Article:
During the university term the students gather at the Chaplaincy each Wednesday for ‘Cathsoc night’ and on Wednesday 13th January, we will be doing something similar for the Parish. There will be exposition from 6.30pm and the opportunity for confession. Mass is at 7.00pm, and we will gather after Mass (at about 7.30pm) for a shared meal and a discussion, about our role as citizens in Durham today, concluding with prayer at about 9.00pm. You are welcome to come along for as little or as much of the evening as you like.
It has been a damp start to 2016, with the Wear breaking its banks in Durham, and far worse further afield. So perhaps it is not the best year for Alcohol Concern‘s annual “Dry January” campaign.
The thinking behind the campaign is excellent. Christianity, like many religious traditions, recognises the need for tempering periods of feasting with periods of abstinence. This is good for personal and public health, both physically and spiritually.
Christianity is rather out of step with the world, though, on its feasting and fasting. The High Street celebrated Christmas from early autumn; we didn’t begin Christmas until 24 December. The secular party was over within days of that, and talk is now of recovery; for us Christians the party is very much still on. We are still celebrating the manifestation of Christ’s divinity in this time of Epiphany: last Sunday, to the Magi; this Sunday at his Baptism; and next Sunday at the Wedding at Cana. Our crib will remain in place until Candlemas, 2 February.
Of course we will fast, abstain and do penance when we get to Lent… but Ash Wednesday isn’t for another month. In the meantime, we should not let the return to work, to school or to university, be a mere resumption of dry drudgery. Instead, we take the festal joy of the coming of our Saviour into the world of our daily lives. Like the Prophet we continue to shout joyfully on the mountain, “Here is your God!” (Isaiah 40:9).
During the University Christmas Vacation the Sunday evening Mass will be relatively subdued musically and there will be no Wednesday “Holy Half Hour” of Exposition with Confessions from Christmas until the new term begins.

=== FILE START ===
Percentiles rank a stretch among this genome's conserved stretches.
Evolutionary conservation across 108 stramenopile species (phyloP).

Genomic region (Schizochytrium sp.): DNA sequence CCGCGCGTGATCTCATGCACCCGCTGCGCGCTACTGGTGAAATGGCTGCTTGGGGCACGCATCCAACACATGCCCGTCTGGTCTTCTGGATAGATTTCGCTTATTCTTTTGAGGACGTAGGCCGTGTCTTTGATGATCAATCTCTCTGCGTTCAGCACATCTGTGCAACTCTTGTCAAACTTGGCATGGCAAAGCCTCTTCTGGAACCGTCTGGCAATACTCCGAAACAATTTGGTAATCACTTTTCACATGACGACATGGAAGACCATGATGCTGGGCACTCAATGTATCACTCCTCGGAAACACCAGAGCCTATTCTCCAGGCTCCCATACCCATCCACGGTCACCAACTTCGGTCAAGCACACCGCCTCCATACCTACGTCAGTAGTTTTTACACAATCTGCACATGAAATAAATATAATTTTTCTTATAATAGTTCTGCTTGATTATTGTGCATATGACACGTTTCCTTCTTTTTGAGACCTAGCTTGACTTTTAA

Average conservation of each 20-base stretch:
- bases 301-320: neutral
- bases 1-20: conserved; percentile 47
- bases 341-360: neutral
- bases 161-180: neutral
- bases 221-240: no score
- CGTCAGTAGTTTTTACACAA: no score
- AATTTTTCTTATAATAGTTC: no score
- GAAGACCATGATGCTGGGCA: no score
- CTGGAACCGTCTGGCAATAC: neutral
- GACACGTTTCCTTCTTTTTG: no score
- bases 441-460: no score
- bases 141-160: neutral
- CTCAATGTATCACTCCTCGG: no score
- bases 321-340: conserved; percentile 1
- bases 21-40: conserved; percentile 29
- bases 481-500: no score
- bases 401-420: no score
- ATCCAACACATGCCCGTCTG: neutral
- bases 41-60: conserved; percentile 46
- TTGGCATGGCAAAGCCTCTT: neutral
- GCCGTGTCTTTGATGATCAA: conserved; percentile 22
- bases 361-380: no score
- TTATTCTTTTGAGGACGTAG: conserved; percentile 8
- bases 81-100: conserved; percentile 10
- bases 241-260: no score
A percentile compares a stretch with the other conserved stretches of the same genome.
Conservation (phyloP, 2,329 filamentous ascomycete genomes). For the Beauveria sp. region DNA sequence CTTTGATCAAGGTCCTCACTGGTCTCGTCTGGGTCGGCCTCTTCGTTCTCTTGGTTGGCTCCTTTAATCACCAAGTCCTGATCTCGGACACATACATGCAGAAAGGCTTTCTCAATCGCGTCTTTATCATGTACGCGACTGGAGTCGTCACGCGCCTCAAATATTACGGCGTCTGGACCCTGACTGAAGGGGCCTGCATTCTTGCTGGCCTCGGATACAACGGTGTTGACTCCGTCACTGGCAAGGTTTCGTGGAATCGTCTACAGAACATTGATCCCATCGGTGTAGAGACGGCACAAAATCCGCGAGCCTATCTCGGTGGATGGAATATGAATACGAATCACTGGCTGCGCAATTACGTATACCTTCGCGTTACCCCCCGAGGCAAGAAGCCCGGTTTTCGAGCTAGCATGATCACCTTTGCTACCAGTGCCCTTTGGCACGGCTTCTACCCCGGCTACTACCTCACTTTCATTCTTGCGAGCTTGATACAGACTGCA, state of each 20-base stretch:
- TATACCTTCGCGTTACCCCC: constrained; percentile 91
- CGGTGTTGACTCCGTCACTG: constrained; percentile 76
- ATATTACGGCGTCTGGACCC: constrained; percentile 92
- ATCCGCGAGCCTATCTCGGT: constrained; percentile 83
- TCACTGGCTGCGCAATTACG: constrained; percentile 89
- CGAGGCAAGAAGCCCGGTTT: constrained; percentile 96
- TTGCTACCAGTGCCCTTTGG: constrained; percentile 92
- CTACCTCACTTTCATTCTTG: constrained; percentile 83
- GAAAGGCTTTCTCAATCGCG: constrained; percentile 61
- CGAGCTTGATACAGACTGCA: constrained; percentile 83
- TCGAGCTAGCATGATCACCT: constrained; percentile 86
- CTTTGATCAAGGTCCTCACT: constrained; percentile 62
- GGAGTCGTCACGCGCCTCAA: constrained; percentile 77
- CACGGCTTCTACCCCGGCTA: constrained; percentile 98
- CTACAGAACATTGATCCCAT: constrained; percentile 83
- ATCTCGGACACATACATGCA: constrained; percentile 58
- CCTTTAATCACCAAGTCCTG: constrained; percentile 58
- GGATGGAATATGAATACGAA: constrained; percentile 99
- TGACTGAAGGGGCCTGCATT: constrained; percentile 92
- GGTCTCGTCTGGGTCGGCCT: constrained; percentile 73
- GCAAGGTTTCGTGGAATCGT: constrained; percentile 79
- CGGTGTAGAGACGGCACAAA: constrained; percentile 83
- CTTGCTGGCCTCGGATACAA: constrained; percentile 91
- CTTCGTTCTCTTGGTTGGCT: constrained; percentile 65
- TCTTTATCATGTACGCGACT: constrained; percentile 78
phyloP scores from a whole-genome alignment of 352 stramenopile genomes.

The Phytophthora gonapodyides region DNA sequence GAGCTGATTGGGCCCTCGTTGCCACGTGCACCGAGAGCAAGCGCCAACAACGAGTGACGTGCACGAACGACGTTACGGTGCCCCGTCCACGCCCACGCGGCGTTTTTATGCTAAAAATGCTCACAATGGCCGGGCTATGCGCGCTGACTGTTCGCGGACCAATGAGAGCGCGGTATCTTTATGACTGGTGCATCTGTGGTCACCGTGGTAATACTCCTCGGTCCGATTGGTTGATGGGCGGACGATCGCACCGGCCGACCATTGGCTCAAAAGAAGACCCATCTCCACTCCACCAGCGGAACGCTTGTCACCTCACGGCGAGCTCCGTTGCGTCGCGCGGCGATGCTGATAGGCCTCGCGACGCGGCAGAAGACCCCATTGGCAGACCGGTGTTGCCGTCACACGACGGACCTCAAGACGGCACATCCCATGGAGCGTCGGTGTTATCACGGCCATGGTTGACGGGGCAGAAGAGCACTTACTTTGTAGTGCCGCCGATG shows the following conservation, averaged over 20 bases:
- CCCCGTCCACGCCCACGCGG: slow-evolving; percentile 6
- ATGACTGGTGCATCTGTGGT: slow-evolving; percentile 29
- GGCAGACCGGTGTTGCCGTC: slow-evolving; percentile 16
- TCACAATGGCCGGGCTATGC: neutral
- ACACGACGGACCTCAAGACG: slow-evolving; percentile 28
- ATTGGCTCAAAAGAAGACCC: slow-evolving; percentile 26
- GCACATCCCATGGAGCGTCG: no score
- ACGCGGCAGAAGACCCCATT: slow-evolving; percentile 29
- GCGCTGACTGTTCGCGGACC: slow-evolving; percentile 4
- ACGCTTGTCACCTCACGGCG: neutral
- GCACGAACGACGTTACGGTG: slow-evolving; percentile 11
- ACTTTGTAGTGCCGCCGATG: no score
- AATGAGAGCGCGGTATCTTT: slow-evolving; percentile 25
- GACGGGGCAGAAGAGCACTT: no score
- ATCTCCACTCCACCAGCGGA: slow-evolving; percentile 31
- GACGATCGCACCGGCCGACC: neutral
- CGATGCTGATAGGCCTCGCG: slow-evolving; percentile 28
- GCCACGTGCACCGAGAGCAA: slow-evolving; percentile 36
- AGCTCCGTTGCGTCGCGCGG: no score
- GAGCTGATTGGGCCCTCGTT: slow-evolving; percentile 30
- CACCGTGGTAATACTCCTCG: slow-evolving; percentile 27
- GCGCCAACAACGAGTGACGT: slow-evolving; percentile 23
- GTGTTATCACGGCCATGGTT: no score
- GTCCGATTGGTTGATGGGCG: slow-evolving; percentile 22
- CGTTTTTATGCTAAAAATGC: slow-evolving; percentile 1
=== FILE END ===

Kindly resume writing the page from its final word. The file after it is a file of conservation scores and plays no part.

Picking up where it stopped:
The Sung Student Mass resumes on Sunday 17 January, and Holy Half Hour on Wednesday 20 January.
Durham Churches Together – the group of Christian communities in Durham (including St Cuthbert’s) working together – holds its annual Candlelit Procession and service on New Year’s Eve (Thursday 31 December) in thanksgiving for the year past, and praying for God’s blessings in the year to come.We gather in the Market Place at 6:15pm (please bring your own candle/lantern), and then proceed along the Bailey to Palace Green. There is a service of prayer together in Durham Cathedral at 6:30pm.
On Sunday 20 December please do come along and join us to sing Christmas Carols for the residents of Hallgarth Care Home. We will meet at the church at 1:45pm to walk up to the home.
Following the carol singing there will be a childrens party in the parish room 3:30 – 5:30pm. All children (big and small) are welcome to join us for fun and party games. Please bring something for a shared party tea.
Sacrament of Penance (Confession)
For more details about Christmas services, see www.stcuthberts-durham.org.uk/christmas.
Forward Together in Hope is taking place across the whole of the Catholic Diocese of Hexham and Newcastle. It is about everyone, young and old, getting involved in thinking about and discussing what our Church should be like so that we can bring the Good News of God’s love to others.
We are really keen to get views from young people aged 11-19, whether you are Catholic or not – and whether you go to church or not. We want to look at our Church through your eyes and want to learn from you.
The survey can be found at forwardtogether.onlinesurveys.ac.uk/young-peoples-survey and more information about the process can be found at www.hope.rcdhn.org.uk.
Over the last few years, the parish has gradually populated a virtual village for CAFOD. In Advent last year the young people of the parish, raised enough money to buy a camel. This year we are hoping to add another camel to the village.
A camel costs £400. The gift of a camel provides a poor family with up to seven litres of milk a day, which can be sold to buy food and school books. The family can also rear and sell calves for a much needed income. Furthermore a camel can carry weights of up to 200kgs, meaning that a family has a source of transport, that can be used to help them earn a living. Thank you for help with this project.
Collections taken at the Christmas Masses are taken for Parish Funds, in the same way as at Sunday Masses throughout the year.If you would also like to make a Christmas gift to the Dominican Community of Friars which serves St Cuthbert’s, you may do so using one of the blue envelopes available on display in the narthex. Envelopes can be dropped into the collection basket or returned to the presbytery.
If you are a UK taxpayer, you can increase the value of your gift by completing the Gift Aid declaration on the envelope. Cheques should be made payable to “The Dominican Council”.
Thank you for your generosity both to the Parish and to the Dominican Community now and throughout the year – the Friars wish you a very happy and holy Christmas.
Greetings Cards with images from the recently-restored Canon Brown Memorial Window designed by Harry Clark are available at the back of church. These are ideal as Christmas cards, but also throughout the year. There is a selection of six designs, priced at 60p each or £3 for a set of six (envelopes included).